Is student government equivalent to real government? A FAMU lawsuit sparks discussion

Nick Blank

Graphic by Ben Cross
Graphic by Ben Cross

Correction: A previous version of this article stated that SG is responsible for spending student fees. It has since been corrected to reflect that SG can only allocate these fees.  

When a Florida A&M student was elected student body president, got his election voided, sued the school, and won on appeal, it led to a case that ballooned into a discussion of whether student government is equivalent to real government, and if students can sue universities over decisions made on campus.

The answer to both, according to UNF and Florida’s 11 other public universities, is no.

In March, FAMU computer engineering major Justin Bruno was elected student body president.  The SG Supreme Court and university officials issued a re-vote due to voting issues at the FAMU law school in Orlando. Because of this, Bruno sued the university in Leon County Court and won. FAMU then appealed to the First District Court of Appeal and a trial date is pending.

A brief filed by all 12 of Florida’s public universities questioned whether a university can be sued based on the actions of student-made “internal procedures” when no state or federal violation occurred.

The brief described student government as an “extracurricular educational activity” and said appellate (appeals) courts can hear cases about university student affairs. UNF’s general counsel declined to comment.

As for the FAMU case, UNF Student Body President Caleb Grantham said it was a “strange circumstance” permeated by outside factors. He was pleased a similar situation has not effected UNF SG thus far.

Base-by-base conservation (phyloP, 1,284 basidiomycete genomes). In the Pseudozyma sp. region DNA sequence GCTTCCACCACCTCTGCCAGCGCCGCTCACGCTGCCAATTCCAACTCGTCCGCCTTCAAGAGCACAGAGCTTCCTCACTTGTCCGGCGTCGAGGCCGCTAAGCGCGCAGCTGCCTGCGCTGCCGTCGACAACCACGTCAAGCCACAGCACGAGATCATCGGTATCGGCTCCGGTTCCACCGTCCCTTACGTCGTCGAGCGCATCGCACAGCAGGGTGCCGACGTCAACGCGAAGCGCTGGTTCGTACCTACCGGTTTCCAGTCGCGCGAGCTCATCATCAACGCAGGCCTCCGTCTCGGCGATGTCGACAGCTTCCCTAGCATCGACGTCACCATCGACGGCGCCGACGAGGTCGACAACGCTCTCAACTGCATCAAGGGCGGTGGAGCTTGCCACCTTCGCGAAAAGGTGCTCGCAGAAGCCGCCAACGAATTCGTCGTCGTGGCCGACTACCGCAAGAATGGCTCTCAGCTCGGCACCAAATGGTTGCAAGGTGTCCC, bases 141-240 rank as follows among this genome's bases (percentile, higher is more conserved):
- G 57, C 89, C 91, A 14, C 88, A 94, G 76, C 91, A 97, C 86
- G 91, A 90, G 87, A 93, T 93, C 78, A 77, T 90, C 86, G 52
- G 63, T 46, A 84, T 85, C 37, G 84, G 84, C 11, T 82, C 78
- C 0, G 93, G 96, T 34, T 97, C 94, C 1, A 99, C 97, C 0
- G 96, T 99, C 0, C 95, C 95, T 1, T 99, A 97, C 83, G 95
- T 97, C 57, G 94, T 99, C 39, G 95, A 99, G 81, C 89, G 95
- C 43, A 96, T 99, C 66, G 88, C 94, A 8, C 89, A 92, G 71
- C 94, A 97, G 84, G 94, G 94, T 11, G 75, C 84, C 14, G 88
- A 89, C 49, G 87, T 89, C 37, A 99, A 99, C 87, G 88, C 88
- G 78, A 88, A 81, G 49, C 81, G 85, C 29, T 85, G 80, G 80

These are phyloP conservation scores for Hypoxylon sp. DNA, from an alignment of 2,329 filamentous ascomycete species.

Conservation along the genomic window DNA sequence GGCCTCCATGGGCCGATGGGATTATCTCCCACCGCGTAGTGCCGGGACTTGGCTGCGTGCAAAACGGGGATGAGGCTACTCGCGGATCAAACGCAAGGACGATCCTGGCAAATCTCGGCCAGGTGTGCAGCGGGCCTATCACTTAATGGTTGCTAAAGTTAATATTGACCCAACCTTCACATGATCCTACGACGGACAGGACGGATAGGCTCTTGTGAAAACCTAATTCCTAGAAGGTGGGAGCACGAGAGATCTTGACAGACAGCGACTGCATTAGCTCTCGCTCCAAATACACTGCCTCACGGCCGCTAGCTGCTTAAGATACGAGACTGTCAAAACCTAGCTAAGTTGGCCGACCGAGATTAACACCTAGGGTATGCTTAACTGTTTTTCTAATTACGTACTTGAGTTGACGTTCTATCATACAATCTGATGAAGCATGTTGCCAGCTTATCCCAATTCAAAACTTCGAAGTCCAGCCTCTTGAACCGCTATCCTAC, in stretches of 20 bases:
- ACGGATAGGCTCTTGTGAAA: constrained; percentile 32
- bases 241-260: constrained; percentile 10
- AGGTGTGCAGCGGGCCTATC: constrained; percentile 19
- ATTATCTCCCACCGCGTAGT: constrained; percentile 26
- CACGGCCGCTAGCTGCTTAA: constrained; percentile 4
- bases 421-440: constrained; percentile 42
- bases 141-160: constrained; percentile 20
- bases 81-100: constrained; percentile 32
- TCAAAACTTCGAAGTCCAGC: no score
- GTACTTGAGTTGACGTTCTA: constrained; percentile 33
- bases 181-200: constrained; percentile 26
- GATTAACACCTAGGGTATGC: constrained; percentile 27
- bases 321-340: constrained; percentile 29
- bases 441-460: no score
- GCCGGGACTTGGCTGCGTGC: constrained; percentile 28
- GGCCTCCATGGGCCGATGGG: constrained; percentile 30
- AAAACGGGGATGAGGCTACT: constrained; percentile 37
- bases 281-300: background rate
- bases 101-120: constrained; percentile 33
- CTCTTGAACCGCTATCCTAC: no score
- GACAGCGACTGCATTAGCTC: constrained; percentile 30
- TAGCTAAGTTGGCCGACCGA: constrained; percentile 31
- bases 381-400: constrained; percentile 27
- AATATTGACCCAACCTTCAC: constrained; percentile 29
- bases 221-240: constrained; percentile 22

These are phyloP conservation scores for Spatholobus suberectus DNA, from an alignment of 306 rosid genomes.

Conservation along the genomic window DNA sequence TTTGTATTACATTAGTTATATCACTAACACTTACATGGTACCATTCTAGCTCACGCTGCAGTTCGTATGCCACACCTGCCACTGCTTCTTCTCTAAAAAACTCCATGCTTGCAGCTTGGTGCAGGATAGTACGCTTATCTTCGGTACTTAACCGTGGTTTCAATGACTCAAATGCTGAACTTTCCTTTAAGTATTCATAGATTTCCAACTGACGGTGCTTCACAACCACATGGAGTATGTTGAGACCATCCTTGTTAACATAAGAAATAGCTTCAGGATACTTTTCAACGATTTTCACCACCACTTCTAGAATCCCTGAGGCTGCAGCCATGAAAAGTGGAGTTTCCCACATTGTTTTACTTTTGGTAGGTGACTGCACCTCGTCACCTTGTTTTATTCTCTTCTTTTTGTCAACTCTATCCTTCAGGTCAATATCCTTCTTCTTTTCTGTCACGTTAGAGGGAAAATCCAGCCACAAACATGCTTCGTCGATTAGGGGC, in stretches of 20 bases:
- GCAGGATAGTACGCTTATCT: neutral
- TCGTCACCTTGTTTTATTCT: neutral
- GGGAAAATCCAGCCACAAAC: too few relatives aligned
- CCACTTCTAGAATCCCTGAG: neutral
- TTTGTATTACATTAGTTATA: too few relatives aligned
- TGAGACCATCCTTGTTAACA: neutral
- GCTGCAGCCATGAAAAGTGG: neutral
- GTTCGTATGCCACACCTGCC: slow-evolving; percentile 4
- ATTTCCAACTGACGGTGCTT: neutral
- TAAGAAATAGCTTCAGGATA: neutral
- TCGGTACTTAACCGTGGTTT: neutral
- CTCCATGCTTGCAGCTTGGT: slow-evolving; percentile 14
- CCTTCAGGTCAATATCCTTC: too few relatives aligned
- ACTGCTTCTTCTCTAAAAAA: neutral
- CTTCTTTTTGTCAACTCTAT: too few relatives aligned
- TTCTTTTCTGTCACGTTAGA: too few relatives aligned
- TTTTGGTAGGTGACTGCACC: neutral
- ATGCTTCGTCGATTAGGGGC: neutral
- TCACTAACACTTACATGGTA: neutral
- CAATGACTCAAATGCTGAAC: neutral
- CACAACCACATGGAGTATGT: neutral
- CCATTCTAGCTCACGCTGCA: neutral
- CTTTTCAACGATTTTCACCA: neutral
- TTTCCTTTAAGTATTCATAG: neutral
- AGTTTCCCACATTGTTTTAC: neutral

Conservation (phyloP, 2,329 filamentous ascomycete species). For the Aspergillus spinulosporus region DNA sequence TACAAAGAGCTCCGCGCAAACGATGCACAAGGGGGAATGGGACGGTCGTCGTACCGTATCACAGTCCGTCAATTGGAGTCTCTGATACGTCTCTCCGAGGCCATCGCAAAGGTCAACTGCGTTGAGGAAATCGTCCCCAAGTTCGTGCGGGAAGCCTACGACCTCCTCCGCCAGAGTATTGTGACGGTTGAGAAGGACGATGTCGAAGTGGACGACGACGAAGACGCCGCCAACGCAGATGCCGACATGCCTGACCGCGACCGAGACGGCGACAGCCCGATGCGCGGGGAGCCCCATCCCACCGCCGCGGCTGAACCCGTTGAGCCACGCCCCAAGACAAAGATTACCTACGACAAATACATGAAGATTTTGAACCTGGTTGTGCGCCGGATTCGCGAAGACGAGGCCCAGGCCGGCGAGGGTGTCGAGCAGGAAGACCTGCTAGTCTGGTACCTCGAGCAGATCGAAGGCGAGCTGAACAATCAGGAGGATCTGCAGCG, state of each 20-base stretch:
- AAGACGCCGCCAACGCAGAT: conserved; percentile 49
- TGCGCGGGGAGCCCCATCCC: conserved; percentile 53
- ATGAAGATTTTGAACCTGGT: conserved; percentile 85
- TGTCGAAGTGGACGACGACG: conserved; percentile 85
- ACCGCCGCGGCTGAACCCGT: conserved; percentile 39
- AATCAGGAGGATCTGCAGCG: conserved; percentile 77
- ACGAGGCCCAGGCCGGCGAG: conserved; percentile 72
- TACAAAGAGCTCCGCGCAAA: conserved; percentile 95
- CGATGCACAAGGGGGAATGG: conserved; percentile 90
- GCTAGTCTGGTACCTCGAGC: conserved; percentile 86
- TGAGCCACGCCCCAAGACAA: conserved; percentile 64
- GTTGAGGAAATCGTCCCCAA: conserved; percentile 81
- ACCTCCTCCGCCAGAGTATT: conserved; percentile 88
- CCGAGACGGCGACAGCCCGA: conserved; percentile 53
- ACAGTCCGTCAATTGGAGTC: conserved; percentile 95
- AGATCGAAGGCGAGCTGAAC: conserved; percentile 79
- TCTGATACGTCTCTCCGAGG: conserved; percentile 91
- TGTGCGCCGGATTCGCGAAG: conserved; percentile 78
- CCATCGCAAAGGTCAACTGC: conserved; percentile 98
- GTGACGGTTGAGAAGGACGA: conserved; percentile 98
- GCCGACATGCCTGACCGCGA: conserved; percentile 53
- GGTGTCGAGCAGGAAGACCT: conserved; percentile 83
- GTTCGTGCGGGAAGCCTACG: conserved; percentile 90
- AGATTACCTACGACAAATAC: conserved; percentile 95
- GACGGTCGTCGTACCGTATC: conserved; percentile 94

“We’ve been very grateful to how things work out at UNF compared to FAMU or UCF because of lawsuits and complaints.”

Grantham said SG has important responsibilities like allocating $4.4 million in A&S fees. SG also manages organizations such as Osprey Productions, Club Alliance and Lend-A-Wing Pantry.

“I wouldn’t say we’re a glorified club,” Grantham said.

“We’re the government in the general sense — [we are] representatives of the students,” said Grantham. “Then we’re an association in the sense that we’re not completely independent of the university. It’s a solid combination, taking the best of each that really works well for our system.”

Grantham defended SG as a hybrid form of government allowed to oversee projects like the Veteran’s Park, subsidized Jaguars tickets and 25 free prints. Grantham said that ultimately cooperating with the university achieves more.

 

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